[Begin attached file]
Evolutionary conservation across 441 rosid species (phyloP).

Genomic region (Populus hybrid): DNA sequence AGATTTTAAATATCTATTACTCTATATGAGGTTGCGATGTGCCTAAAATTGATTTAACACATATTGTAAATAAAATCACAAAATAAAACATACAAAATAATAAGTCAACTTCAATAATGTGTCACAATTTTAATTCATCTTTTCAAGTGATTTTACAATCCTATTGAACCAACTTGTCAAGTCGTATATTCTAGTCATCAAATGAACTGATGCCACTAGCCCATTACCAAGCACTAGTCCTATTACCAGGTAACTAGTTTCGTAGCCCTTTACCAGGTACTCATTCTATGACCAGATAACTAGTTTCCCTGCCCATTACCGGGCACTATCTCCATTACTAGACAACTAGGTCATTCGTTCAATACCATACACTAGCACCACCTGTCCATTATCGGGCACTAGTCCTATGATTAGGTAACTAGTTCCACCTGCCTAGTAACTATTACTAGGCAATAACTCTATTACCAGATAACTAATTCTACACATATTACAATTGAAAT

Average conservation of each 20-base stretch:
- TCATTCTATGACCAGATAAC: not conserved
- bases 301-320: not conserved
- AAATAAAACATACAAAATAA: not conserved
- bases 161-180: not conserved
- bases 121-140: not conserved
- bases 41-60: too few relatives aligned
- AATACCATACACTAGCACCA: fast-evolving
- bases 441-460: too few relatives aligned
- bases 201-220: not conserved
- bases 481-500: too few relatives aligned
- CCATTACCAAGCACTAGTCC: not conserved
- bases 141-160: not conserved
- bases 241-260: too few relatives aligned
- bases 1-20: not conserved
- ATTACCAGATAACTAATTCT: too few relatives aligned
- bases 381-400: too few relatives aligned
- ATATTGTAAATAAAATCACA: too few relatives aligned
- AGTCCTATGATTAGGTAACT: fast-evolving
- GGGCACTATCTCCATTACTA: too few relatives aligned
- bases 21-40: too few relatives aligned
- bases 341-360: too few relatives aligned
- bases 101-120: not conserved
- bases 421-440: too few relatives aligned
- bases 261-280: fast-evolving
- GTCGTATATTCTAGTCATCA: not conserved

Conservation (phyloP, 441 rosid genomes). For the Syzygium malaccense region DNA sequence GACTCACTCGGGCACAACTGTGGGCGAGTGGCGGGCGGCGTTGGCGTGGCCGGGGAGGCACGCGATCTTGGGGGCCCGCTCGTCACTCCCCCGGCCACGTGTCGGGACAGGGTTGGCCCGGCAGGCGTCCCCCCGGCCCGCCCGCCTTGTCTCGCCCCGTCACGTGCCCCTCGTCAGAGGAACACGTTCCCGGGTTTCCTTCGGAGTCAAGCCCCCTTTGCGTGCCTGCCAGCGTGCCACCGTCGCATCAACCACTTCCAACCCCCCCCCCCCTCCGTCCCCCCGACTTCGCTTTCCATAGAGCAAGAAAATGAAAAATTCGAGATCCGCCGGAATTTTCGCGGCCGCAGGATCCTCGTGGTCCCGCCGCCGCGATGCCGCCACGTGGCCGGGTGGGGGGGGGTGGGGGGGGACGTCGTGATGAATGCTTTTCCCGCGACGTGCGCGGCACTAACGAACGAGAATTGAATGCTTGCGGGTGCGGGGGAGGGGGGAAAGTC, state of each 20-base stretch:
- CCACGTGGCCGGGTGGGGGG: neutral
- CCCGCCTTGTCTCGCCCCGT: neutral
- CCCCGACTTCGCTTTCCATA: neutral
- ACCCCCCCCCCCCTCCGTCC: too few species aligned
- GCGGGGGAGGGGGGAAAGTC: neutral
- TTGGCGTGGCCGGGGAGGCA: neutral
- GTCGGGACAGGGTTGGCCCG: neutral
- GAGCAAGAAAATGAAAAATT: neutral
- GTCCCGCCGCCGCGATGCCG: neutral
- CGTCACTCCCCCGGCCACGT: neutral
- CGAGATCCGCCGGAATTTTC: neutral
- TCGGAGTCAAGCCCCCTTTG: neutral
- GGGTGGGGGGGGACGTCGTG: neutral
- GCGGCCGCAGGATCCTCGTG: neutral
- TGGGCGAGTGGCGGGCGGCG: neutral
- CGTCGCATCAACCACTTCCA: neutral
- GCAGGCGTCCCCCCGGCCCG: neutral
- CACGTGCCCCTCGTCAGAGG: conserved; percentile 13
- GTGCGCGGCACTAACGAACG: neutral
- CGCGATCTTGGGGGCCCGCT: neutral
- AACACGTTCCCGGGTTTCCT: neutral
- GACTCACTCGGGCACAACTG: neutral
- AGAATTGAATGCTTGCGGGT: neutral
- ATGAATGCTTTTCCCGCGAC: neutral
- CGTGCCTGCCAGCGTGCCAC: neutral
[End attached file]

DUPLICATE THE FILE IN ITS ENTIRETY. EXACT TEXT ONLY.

Evolutionary conservation across 441 rosid species (phyloP).

Genomic region (Populus hybrid): DNA sequence AGATTTTAAATATCTATTACTCTATATGAGGTTGCGATGTGCCTAAAATTGATTTAACACATATTGTAAATAAAATCACAAAATAAAACATACAAAATAATAAGTCAACTTCAATAATGTGTCACAATTTTAATTCATCTTTTCAAGTGATTTTACAATCCTATTGAACCAACTTGTCAAGTCGTATATTCTAGTCATCAAATGAACTGATGCCACTAGCCCATTACCAAGCACTAGTCCTATTACCAGGTAACTAGTTTCGTAGCCCTTTACCAGGTACTCATTCTATGACCAGATAACTAGTTTCCCTGCCCATTACCGGGCACTATCTCCATTACTAGACAACTAGGTCATTCGTTCAATACCATACACTAGCACCACCTGTCCATTATCGGGCACTAGTCCTATGATTAGGTAACTAGTTCCACCTGCCTAGTAACTATTACTAGGCAATAACTCTATTACCAGATAACTAATTCTACACATATTACAATTGAAAT

Average conservation of each 20-base stretch:
- TCATTCTATGACCAGATAAC: not conserved
- bases 301-320: not conserved
- AAATAAAACATACAAAATAA: not conserved
- bases 161-180: not conserved
- bases 121-140: not conserved
- bases 41-60: too few relatives aligned
- AATACCATACACTAGCACCA: fast-evolving
- bases 441-460: too few relatives aligned
- bases 201-220: not conserved
- bases 481-500: too few relatives aligned
- CCATTACCAAGCACTAGTCC: not conserved
- bases 141-160: not conserved
- bases 241-260: too few relatives aligned
- bases 1-20: not conserved
- ATTACCAGATAACTAATTCT: too few relatives aligned
- bases 381-400: too few relatives aligned
- ATATTGTAAATAAAATCACA: too few relatives aligned
- AGTCCTATGATTAGGTAACT: fast-evolving
- GGGCACTATCTCCATTACTA: too few relatives aligned
- bases 21-40: too few relatives aligned
- bases 341-360: too few relatives aligned
- bases 101-120: not conserved
- bases 421-440: too few relatives aligned
- bases 261-280: fast-evolving
- GTCGTATATTCTAGTCATCA: not conserved

Conservation (phyloP, 441 rosid genomes). For the Syzygium malaccense region DNA sequence GACTCACTCGGGCACAACTGTGGGCGAGTGGCGGGCGGCGTTGGCGTGGCCGGGGAGGCACGCGATCTTGGGGGCCCGCTCGTCACTCCCCCGGCCACGTGTCGGGACAGGGTTGGCCCGGCAGGCGTCCCCCCGGCCCGCCCGCCTTGTCTCGCCCCGTCACGTGCCCCTCGTCAGAGGAACACGTTCCCGGGTTTCCTTCGGAGTCAAGCCCCCTTTGCGTGCCTGCCAGCGTGCCACCGTCGCATCAACCACTTCCAACCCCCCCCCCCCTCCGTCCCCCCGACTTCGCTTTCCATAGAGCAAGAAAATGAAAAATTCGAGATCCGCCGGAATTTTCGCGGCCGCAGGATCCTCGTGGTCCCGCCGCCGCGATGCCGCCACGTGGCCGGGTGGGGGGGGGTGGGGGGGGACGTCGTGATGAATGCTTTTCCCGCGACGTGCGCGGCACTAACGAACGAGAATTGAATGCTTGCGGGTGCGGGGGAGGGGGGAAAGTC, state of each 20-base stretch:
- CCACGTGGCCGGGTGGGGGG: neutral
- CCCGCCTTGTCTCGCCCCGT: neutral
- CCCCGACTTCGCTTTCCATA: neutral
- ACCCCCCCCCCCCTCCGTCC: too few species aligned
- GCGGGGGAGGGGGGAAAGTC: neutral
- TTGGCGTGGCCGGGGAGGCA: neutral
- GTCGGGACAGGGTTGGCCCG: neutral
- GAGCAAGAAAATGAAAAATT: neutral
- GTCCCGCCGCCGCGATGCCG: neutral
- CGTCACTCCCCCGGCCACGT: neutral
- CGAGATCCGCCGGAATTTTC: neutral
- TCGGAGTCAAGCCCCCTTTG: neutral
- GGGTGGGGGGGGACGTCGTG: neutral
- GCGGCCGCAGGATCCTCGTG: neutral
- TGGGCGAGTGGCGGGCGGCG: neutral
- CGTCGCATCAACCACTTCCA: neutral
- GCAGGCGTCCCCCCGGCCCG: neutral
- CACGTGCCCCTCGTCAGAGG: conserved; percentile 13
- GTGCGCGGCACTAACGAACG: neutral
- CGCGATCTTGGGGGCCCGCT: neutral
- AACACGTTCCCGGGTTTCCT: neutral
- GACTCACTCGGGCACAACTG: neutral
- AGAATTGAATGCTTGCGGGT: neutral
- ATGAATGCTTTTCCCGCGAC: neutral
- CGTGCCTGCCAGCGTGCCAC: neutral